It's the new year and a great opportunity to take stock of our efforts last December, when we published the latest National Infrastructure and Construction Pipeline.
It was a heroic effort by a team of 15 IPA policy experts and data analysts, publishing an epic data set that lists all known projects and programmes, their costs and an accompanying analysis document to make sense of it all.
It shows every major infrastructure project and programme in the country and looks forward to the early 2030s. Overall, we estimate we will spend around £600 billion over the next decade, including both public and private investment. Its main purpose is to help businesses, investors and the supply chain plan for future projects. It’s also a great resource for government to have all this information in one place.
What many people don’t know is that while we start on the Pipeline about 4 months before we publish, all the real hard work on analysing and quality-assuring the figures takes place over an intense 3-day period – with lots of late night cups of tea and pizzas! One member of the team referred to the task as the IPA’s equivalent to the Budget. They also said ‘never again’!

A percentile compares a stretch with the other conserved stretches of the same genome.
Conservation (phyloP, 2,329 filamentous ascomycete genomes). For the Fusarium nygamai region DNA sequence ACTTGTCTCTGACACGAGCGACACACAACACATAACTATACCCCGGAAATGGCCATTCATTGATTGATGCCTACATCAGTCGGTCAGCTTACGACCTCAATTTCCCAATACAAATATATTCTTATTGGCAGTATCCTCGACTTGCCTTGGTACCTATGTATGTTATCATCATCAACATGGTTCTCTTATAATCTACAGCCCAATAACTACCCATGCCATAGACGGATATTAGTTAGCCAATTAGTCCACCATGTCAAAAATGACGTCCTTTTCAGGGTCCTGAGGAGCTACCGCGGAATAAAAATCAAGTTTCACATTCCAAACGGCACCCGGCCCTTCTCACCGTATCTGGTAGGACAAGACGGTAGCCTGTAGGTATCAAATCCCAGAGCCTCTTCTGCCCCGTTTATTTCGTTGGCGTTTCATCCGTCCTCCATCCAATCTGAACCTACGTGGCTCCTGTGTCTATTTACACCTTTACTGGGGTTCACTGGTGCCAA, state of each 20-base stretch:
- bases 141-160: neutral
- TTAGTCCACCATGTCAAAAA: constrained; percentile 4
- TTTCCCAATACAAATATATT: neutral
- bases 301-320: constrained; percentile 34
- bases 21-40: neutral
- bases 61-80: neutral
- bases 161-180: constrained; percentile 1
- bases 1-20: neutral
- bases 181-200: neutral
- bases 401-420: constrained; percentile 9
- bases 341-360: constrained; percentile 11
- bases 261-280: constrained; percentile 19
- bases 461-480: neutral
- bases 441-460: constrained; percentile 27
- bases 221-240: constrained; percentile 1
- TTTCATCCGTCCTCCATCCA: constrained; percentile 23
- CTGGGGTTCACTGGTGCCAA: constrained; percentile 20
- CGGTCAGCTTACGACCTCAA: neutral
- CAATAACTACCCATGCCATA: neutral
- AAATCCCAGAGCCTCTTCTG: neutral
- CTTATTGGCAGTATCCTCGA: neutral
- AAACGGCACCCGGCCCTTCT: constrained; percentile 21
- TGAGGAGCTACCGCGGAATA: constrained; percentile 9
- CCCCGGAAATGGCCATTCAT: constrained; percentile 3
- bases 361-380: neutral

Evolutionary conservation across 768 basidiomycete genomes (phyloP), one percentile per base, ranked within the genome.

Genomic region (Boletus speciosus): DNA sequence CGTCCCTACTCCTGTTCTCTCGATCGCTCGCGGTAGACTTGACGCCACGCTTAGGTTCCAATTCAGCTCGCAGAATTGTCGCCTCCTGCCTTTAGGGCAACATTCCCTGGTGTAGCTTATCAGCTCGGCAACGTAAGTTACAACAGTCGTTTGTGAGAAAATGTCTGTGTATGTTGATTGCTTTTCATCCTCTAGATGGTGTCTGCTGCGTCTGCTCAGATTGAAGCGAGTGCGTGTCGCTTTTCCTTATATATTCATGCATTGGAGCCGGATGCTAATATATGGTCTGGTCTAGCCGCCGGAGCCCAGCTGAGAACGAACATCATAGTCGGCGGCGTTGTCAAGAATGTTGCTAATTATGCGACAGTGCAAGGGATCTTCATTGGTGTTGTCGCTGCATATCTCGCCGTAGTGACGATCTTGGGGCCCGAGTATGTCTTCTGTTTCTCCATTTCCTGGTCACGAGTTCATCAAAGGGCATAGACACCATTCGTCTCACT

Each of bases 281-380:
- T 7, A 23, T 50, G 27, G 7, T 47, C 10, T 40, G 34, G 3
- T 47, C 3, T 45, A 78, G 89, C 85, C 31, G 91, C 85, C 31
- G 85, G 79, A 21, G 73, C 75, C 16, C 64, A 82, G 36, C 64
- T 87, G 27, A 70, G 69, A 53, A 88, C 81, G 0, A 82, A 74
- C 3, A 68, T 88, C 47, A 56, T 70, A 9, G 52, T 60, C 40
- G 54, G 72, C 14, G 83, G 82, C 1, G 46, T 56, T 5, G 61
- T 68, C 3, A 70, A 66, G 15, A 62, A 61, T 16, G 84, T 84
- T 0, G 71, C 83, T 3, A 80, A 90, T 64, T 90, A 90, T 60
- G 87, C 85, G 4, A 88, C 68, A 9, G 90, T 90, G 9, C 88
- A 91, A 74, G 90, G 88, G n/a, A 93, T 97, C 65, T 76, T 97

One of the biggest jobs is collecting and sorting out all the data which is already in the public domain, but stored in lots of different places and in lots of different ways. Every year it always comes as a surprise how difficult it is to put this data in one usable and consistent format. And we have been doing it since 2011!
It should be getting easier, but the list of projects gets longer and the team are always trying to come up with new ways of bringing the data to life and making it more accessible for the thousands of people who use it.
Throughout 2018, we will be going out to all the major industry events to showcase the Pipeline, in particular our new interactive map, so you can find projects near you.
Setting down in one place everything that is expected to be delivered across all the different infrastructure sectors is a huge task. We rely, and owe a huge thank you, to all our colleagues across Whitehall and external partners who play a huge part in providing the source data and working with us so patiently to the very end.
So, until the next time. Yes, we will look to update again later this year.